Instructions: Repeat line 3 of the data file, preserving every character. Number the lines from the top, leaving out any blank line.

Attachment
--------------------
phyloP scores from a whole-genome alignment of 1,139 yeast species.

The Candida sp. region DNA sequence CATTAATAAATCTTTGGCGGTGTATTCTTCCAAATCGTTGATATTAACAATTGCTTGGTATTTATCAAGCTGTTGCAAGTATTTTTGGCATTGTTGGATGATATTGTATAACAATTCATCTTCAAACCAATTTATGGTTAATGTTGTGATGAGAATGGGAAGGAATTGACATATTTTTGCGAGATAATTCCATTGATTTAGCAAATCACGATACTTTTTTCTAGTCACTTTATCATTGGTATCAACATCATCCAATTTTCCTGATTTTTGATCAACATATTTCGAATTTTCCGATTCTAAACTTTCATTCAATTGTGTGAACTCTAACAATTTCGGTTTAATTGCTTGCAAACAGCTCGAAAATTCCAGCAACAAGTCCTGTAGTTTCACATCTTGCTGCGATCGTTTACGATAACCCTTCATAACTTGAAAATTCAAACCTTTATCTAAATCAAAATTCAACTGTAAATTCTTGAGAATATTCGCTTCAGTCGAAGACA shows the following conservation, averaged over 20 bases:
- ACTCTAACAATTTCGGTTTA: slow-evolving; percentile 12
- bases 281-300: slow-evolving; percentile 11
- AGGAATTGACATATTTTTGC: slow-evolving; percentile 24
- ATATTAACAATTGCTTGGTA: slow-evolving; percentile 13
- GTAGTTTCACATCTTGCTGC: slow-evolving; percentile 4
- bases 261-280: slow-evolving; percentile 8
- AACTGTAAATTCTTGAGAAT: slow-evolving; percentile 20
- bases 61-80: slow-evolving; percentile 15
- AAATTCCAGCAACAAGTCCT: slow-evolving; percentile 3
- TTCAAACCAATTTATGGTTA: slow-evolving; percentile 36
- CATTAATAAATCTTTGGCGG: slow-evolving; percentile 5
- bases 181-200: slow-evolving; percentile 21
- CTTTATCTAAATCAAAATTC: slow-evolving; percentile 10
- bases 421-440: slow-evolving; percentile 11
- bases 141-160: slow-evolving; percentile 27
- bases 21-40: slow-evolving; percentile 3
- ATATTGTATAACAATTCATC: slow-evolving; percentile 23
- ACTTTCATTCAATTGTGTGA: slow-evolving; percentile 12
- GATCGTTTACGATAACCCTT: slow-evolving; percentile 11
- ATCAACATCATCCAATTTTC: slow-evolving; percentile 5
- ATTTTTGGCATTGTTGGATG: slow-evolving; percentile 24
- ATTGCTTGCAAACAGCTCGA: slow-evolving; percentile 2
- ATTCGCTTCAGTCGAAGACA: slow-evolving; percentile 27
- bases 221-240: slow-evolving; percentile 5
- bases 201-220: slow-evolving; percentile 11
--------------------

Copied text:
- ACTCTAACAATTTCGGTTTA: slow-evolving; percentile 12